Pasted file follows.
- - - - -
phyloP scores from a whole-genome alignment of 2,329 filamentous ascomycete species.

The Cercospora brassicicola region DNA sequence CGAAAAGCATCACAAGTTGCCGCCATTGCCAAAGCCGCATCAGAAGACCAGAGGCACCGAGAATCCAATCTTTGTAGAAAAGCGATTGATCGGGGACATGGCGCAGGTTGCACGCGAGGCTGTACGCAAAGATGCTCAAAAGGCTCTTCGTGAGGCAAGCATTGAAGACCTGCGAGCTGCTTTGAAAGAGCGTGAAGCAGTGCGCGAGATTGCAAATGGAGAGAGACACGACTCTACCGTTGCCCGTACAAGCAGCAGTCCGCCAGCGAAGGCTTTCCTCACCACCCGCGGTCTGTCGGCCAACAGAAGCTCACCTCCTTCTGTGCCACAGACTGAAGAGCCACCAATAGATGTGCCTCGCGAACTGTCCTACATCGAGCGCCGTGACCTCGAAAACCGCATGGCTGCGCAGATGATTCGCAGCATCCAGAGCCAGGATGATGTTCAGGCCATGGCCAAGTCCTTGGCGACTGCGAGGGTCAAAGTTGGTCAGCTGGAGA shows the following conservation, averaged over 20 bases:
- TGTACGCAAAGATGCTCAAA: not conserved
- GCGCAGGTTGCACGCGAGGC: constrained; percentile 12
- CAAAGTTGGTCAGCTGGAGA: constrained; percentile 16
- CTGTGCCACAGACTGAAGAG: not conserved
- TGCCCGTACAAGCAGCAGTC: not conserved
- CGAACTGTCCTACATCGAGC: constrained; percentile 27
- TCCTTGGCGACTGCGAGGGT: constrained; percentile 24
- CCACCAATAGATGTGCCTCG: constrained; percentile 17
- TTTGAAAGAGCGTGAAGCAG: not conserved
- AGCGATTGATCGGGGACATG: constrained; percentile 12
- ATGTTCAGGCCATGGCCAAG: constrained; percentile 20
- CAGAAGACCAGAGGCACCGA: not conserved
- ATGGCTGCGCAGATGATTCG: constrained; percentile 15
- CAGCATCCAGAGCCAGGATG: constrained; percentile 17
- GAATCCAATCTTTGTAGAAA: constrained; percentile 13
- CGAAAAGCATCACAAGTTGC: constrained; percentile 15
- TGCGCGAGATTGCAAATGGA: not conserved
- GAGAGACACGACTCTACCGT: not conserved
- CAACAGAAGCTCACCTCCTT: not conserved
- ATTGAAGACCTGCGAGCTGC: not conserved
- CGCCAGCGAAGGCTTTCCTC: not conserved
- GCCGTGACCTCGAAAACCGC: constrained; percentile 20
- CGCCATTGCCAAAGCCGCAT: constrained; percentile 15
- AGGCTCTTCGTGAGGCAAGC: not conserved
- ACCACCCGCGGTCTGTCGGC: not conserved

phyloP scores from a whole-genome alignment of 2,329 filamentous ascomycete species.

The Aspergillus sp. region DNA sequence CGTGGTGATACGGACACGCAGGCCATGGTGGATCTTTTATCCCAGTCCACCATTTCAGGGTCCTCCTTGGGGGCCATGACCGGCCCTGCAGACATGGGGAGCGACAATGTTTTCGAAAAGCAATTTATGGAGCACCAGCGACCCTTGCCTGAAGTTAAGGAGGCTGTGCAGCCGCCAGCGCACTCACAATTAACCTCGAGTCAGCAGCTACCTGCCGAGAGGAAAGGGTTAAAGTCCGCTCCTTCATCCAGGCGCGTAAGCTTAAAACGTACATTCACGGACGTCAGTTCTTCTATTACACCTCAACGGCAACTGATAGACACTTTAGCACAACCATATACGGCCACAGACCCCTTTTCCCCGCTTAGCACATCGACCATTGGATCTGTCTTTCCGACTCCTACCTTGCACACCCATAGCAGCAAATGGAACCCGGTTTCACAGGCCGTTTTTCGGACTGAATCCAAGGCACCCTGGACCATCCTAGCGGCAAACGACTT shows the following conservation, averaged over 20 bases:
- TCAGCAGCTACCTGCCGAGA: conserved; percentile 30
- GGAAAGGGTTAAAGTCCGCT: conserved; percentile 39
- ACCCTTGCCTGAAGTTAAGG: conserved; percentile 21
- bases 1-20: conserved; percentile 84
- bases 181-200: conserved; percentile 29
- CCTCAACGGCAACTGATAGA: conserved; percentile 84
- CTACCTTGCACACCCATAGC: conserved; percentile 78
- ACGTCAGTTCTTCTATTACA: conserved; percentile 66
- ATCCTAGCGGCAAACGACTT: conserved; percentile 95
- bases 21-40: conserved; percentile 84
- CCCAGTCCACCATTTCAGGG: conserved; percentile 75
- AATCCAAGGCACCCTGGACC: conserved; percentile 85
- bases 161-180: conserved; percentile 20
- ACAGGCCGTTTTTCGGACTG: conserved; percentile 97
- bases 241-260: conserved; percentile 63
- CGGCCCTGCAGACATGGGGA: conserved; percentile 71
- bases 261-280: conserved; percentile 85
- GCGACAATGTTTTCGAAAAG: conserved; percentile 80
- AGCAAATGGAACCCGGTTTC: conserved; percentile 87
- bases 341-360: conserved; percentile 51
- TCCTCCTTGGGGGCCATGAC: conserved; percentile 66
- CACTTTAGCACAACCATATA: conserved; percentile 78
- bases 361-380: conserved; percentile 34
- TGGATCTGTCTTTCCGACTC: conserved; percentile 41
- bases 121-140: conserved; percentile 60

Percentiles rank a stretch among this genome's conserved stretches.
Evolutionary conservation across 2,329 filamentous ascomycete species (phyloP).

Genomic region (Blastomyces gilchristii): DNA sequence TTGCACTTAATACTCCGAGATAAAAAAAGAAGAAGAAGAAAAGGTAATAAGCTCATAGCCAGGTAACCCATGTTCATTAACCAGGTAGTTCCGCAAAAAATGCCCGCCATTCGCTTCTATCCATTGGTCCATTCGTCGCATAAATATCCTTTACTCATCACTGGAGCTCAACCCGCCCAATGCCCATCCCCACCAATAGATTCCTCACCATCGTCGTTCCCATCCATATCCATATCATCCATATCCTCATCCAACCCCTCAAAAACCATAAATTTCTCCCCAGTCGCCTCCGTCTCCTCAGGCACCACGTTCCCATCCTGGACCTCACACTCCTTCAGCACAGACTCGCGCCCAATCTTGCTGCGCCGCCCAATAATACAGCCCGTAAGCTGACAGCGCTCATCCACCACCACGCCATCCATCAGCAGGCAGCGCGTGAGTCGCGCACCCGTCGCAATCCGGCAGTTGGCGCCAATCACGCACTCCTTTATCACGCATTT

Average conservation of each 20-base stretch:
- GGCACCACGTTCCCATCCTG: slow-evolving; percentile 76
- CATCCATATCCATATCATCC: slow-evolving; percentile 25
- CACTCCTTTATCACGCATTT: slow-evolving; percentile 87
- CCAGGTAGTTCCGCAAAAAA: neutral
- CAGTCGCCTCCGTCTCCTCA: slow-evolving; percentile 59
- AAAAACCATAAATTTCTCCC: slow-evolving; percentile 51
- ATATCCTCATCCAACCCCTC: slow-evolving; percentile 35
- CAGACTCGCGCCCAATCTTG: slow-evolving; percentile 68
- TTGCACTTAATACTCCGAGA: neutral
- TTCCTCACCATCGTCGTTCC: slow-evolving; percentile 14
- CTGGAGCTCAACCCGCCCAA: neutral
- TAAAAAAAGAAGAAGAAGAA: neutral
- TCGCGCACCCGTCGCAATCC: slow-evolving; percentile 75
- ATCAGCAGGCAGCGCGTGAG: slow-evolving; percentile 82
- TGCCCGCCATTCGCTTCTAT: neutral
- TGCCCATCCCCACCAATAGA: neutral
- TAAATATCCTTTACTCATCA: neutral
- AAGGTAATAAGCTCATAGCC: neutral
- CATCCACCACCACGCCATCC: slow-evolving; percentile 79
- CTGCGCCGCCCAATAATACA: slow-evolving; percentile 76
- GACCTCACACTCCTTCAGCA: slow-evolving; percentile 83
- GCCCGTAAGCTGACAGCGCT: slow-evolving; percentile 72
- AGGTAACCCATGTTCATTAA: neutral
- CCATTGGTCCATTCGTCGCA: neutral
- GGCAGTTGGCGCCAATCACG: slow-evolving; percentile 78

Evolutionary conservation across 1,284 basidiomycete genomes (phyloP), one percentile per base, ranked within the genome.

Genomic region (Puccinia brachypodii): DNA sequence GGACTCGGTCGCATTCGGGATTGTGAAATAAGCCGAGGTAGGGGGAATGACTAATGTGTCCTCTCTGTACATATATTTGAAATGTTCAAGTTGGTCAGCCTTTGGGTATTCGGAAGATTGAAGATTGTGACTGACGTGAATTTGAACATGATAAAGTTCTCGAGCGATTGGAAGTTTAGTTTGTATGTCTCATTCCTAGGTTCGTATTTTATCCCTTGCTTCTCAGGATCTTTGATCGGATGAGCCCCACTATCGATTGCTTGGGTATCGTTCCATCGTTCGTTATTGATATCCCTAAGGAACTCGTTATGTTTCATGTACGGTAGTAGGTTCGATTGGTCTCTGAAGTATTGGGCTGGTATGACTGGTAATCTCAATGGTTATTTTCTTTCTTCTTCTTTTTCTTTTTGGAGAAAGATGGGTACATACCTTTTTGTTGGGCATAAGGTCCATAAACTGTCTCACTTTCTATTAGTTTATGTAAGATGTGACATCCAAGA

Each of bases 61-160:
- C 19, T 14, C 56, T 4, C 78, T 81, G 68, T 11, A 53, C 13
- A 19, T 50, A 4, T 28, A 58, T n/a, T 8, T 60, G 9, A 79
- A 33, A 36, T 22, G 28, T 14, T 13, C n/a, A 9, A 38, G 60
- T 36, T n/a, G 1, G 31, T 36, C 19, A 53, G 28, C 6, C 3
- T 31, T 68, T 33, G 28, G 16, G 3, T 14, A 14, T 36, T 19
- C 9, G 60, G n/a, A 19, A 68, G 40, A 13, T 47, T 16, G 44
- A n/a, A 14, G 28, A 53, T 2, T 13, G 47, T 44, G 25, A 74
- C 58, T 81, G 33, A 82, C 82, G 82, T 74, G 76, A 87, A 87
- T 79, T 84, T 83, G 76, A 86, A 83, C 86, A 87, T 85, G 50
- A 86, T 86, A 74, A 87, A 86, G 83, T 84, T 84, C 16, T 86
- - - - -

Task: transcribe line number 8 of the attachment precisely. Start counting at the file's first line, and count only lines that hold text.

- CGAACTGTCCTACATCGAGC: constrained; percentile 27